I stood in the living room, feeling a bit disoriented, a bit relieved, a bit exhausted, and a bit excited all at the same time.  The second day of school had ended three or four hours earlier, but I’d left the building just 15 or 20 minutes before the present moment.

It was a long day.

“You know what I’d like to do Saturday morning?” I asked my wife who was sitting in a chair, waiting to see where my just-walked-in-the-door brain was going.

“What’s that?” 

“I’d like to go for a hike.  Get outside.”

“That sounds great.  I’ve been wanting to do that too.”

Lisa and I enjoy hiking and being outside.  For a number of reasons, with my month-plus-long trip to Ohio to be with my family and the beginning of the school year high on the list, it had been over two months since we were on a trail.  It was going to be nice to get back out there.

—–

It was early Saturday morning, just before we were ready to leave, and we both looked at the weather apps on our phones.  I interpreted mine to say dry skies, and she decided hers recommended a rain jacket.  We each grabbed one, coming down on the side of reluctant caution.  Wearing a rain jacket during an Alabama rain shower in August tends to leave the wearer wetter on the inside of the garment than on the outside.  Humidity — ugh.

—–

We’d hiked for 40 minutes or so, and the woods were glorious despite the lack of a breeze and overcast skies.  The temperatures weren’t too high, and the humidity wasn’t bad.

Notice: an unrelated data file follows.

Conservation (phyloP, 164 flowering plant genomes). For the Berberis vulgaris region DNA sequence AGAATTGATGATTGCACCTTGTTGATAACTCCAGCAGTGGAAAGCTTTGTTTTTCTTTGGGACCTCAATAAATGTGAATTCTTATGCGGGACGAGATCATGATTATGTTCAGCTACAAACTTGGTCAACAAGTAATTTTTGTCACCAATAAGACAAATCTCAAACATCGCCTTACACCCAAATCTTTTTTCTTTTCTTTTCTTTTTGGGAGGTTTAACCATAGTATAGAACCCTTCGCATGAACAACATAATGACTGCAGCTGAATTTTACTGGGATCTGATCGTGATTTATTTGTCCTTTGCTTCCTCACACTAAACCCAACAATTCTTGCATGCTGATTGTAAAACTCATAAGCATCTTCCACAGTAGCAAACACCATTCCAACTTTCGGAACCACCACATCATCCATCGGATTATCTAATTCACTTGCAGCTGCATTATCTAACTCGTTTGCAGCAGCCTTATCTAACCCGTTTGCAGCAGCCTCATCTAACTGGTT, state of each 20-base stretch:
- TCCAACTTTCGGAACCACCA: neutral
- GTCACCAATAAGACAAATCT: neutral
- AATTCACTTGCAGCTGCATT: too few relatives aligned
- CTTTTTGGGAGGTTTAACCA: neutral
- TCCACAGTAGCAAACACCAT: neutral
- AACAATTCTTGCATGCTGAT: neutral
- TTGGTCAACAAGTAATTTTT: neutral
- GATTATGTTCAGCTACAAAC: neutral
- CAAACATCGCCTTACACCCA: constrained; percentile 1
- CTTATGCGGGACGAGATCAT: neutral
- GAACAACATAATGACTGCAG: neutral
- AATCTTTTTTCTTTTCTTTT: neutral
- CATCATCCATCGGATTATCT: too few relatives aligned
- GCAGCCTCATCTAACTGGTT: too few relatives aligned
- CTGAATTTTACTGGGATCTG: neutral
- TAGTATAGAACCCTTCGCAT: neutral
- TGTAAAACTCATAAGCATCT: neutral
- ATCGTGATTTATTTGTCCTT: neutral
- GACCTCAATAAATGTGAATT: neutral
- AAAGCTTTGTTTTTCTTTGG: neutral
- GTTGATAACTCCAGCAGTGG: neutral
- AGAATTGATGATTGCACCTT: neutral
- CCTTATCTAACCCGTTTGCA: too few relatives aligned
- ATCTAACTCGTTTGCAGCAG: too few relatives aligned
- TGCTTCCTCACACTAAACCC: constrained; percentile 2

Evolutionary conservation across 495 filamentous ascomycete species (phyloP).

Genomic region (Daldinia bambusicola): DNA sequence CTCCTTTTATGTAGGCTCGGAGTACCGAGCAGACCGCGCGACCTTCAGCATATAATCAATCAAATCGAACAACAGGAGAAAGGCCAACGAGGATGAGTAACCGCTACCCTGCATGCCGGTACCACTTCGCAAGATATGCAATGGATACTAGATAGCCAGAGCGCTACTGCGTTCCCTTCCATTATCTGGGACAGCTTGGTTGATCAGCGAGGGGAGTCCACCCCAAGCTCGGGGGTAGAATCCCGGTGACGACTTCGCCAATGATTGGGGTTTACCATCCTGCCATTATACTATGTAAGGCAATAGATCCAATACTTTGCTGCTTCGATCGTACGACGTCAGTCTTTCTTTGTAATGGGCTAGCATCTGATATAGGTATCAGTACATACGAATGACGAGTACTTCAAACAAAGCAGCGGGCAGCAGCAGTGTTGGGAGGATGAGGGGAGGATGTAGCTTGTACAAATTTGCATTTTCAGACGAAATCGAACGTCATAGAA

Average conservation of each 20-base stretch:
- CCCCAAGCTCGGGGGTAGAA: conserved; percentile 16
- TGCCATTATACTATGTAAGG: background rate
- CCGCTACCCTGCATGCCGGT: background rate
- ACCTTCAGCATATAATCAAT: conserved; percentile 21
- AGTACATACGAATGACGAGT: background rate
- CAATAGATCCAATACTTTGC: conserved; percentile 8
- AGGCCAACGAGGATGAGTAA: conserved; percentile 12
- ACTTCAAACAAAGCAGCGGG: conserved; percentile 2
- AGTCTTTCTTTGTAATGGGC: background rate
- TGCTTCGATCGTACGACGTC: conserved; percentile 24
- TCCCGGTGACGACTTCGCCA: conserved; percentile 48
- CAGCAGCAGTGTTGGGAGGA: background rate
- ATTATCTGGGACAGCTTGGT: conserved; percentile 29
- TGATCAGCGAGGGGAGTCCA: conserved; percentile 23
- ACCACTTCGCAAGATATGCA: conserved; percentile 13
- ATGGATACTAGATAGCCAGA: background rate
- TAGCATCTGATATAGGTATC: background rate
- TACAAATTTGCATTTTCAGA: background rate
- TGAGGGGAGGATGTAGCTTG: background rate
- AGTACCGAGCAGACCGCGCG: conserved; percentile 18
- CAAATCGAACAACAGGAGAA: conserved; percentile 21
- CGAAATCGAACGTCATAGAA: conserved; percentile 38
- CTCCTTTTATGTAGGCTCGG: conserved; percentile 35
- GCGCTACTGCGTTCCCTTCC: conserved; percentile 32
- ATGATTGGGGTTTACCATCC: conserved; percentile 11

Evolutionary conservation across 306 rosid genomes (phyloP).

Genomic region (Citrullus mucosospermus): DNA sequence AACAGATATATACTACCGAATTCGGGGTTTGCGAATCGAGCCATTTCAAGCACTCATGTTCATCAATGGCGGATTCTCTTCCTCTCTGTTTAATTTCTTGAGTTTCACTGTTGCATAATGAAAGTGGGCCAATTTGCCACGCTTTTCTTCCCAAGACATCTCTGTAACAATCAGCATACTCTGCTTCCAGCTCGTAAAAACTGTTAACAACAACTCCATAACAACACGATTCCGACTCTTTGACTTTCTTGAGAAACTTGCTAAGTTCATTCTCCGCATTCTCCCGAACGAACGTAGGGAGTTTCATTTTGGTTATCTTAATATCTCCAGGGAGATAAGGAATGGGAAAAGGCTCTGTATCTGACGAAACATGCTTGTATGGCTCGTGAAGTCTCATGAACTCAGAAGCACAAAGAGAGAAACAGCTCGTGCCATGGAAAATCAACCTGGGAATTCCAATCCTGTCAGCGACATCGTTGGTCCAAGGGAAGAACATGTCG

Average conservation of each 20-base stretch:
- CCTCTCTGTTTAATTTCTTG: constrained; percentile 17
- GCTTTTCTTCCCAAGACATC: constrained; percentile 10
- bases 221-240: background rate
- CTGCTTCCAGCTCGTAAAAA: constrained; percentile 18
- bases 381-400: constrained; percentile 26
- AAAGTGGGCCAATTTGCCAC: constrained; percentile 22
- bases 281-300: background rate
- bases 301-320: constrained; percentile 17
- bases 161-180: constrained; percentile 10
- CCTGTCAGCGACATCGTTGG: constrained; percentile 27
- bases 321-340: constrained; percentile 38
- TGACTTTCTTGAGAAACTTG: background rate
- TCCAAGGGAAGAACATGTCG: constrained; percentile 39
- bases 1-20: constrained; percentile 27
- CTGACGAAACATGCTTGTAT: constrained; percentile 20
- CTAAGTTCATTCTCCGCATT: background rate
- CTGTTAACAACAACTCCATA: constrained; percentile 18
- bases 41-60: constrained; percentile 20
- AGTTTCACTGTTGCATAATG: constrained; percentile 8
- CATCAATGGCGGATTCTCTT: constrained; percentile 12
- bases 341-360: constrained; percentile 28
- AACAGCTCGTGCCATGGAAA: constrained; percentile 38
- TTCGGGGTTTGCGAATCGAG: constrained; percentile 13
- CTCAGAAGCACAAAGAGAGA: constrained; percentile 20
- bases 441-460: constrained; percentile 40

I turned back toward Lisa and said, “It looks like we’re missing that rain.”  

I was feeling pretty good about that, as my rain jacket was sitting back in the car.  The look on her face, though, let me know I was clearly missing something.  I listened carefully, and heard the tap-tap-tap of raindrops on the leaves overhead.

Bummer.

To her credit, I don’t remember my wife saying a word until I acknowledged the precipitation.  

The rain was light, though, and we’d continued to walk another five minutes or so through the woods before we could actually feel the drops. Even then, we stayed relatively dry. 

And we walked on.

We were at the highest point on the trail and the furthest from the car when the rain picked up just a bit.  Drops bounced off our hats and started to pool on our day packs just before, well, the rain almost stopped.

The woods were even greener with the wetness, the air around us cooled dramatically, and our spirits were buoyed even higher.  We walked on, mindful of the newly-slick rocks, but with smiles on our faces.

It really was the perfect rain.